SPIE 2022 Proceeding - E. McEwen, R. Dungee, M. Chun, O. Lai, C. BarnecFull Paper
Adaptive Optics (AO) used in ground based observatories can be strengthened in both design and algorithms by a more detailed understanding of the atmosphere they seek to correct. Nowhere is this more true than on Maunakea, where a clearer profile of the atmosphere informs AO system development from the small separations of Extreme AO (ExAO) to the wide field Ground Layer AO (GLAO). Employing telemetry obtained from the ımaka GLAO demonstrator on the University of Hawaii 2.2-meter telescope, we apply a wind profiling method that identifies turbulent layer velocities through spatial-temporal cross correlations of multiple wavefront sensors (WFSs). We compare the derived layer velocities with nearby wind anemometer data and meteorological model predictions of the upper wind speeds and discuss similarities and differences. The strengths and limitations of this profiling method are evaluated through successful recovery of injected, simulated layers into real telemetry. We detail the profilers’ results, including the percentage of data with viable estimates, on four characteristic ımaka observing runs on open loop telemetry throughout both winter and summer targets. We report on how similar layers are to external measures, the confidence of these results, and the potential for future use of this technique on other multi conjugate AO systems.
SPIE 2019 Proceeding - R. Jensen-Clem, C. Z. Bond, S. Cetre, E. McEwen, P. Wizinowich, S. Ragland, D. Mawet, J. GrahamFull Paper
The success of ground-based instruments for high contrast exoplanet imaging depends on the degree to which adaptive optics (AO) systems can mitigate atmospheric turbulence. While modern AO systems typically suffer from millisecond time lags between wavefront measurement and control, predictive wavefront control (pWFC) is a means of compensating for those time lags using previous wavefront measurements, thereby improving the raw contrast in the post-coronagraphic science focal plane. A method of predictive control based on Empirical Orthogonal Functions (EOF) has previously been proposed and demonstrated on Subaru/SCExAO. In this paper we present initial tests of this method for application to the near-infrared pyramid wavefront sensor (PYWFS) recently installed in the Keck II AO system. We demonstrate the expected root-mean-square (RMS) wavefront error and contrast benefits of pWFC based on simulations, applying pWFC to on-sky telemetry data saved during commissioning of the PYWFS. We discuss how the performance varies as different temporal and spatial scales are included in the computation of the predictive filter. We further describe the implementation of EOF pWFC within the PYWFS dedicated real-time controller (RTC), and, via daytime testing at the observatory, we demonstrate the performance of pWFC in real time when pre-computed phase screens are applied to the deformable mirror (DM).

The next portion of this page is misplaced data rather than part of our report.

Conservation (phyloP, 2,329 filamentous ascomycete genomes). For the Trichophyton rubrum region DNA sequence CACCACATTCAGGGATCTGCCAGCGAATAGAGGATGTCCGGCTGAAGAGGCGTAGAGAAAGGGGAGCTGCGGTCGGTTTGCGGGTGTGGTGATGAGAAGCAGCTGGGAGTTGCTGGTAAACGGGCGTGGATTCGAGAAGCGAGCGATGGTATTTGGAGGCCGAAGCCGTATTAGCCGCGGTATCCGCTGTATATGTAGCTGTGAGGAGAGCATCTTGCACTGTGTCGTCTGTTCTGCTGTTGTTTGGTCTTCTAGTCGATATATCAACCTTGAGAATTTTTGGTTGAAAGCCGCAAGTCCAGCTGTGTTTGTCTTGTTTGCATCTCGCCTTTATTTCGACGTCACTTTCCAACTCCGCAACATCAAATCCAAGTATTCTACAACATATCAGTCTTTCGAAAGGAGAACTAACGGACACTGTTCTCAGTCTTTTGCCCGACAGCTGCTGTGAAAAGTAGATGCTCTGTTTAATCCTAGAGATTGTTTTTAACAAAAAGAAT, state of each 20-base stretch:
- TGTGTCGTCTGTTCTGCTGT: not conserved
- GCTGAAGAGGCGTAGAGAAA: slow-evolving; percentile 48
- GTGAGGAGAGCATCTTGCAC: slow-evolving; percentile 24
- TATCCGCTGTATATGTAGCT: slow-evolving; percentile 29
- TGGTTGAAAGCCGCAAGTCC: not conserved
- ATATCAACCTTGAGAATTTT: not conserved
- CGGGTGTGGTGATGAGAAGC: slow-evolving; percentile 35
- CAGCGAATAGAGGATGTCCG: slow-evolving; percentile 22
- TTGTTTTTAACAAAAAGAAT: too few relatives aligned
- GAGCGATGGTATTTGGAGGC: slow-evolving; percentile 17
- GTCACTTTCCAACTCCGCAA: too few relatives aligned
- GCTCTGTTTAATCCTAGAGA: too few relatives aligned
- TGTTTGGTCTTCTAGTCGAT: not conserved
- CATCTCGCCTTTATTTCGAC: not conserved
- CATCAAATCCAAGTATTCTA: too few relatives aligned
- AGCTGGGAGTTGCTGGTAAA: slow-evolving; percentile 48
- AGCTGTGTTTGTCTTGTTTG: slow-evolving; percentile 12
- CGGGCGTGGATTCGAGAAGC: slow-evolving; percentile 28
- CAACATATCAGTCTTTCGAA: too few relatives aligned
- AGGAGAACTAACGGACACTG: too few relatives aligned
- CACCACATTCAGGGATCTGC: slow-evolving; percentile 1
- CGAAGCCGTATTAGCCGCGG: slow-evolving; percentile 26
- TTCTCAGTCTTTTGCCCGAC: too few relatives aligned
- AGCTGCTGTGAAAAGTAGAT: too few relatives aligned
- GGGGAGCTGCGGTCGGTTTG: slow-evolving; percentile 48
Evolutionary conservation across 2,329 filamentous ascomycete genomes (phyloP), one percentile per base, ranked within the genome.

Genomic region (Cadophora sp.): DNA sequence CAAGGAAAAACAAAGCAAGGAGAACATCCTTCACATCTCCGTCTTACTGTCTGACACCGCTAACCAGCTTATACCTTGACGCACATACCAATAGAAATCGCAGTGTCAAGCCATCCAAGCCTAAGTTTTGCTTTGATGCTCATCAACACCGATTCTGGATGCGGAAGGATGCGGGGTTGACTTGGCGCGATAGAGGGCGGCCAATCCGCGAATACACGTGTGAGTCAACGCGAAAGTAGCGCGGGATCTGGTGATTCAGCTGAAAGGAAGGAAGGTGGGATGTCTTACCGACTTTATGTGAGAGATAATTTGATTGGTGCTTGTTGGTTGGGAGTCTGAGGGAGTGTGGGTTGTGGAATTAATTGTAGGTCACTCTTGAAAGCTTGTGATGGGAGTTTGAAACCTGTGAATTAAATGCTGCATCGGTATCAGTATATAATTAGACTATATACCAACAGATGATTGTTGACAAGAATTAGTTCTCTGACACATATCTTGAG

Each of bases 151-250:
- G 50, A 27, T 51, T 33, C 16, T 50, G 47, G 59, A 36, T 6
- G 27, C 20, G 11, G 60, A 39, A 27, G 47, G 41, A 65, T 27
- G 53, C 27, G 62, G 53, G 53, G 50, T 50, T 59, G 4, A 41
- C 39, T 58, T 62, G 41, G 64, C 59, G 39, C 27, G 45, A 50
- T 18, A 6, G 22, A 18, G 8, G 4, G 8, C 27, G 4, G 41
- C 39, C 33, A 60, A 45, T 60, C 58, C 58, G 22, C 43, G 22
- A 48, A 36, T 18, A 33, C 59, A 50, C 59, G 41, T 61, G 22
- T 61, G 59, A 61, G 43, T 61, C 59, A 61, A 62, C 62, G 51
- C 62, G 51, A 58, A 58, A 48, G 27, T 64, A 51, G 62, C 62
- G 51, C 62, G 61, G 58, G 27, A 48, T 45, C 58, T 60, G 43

SPIE 2019 Proceeding - N.Jovanovic, J. R. Delorme, C. Z. Bond, S. Cetre, D. Mawet, D. Echeverri, J. K. Wallace, R. Bartos, S. Lilley, S. Ragland, G. Ruane, P. Wizinowich, M. Chun, J. Wang, J. Wang, M. Fitzgerald, K. Matthews, J. Pezzato, B. Calvin, M. Millar-Blanchaer, E. C. Martin, E. Wetherell, E. Wang, S. Jacobson, E. Warmbier, C. Lockhart, D. Hall, R. Jensen-Clem, E. McEwenFull Paper
The Keck Planet Imager and Characterizer (KPIC) is an upgrade to the Keck II adaptive optics system enabling high contrast imaging and high-resolution spectroscopic characterization of giant exoplanets in the mid-infrared (2-5 microns). The KPIC instrument will be developed in phases. Phase I entails the installation of an infrared pyramid wavefront sensor (PyWFS) based on a fast, low-noise SAPHIRA IR-APD array. The ultra-sensitive infrared PyWFS will enable high contrast studies of infant exoplanets around cool, red, and/or obscured targets in star forming regions. In addition, the light downstream of the PyWFS will be coupled into an array of single-mode fibers with the aid of an active fiber injection unit (FIU). In turn, these fibers route light to Keck's high-resolution infrared spectrograph NIRSPEC, so that high dispersion coronagraphy (HDC) can be implemented for the first time. HDC optimally pairs high contrast imaging and high-resolution spectroscopy allowing detailed characterization of exoplanet atmospheres, including molecular composition, spin measurements, and Doppler imaging. Here we provide an overview of the instrument, its science scope, and report on recent results from on-sky commissioning of Phase I. The instrument design and techniques developed will be key for more advanced instrument concepts needed for the extremely large telescopes of the future.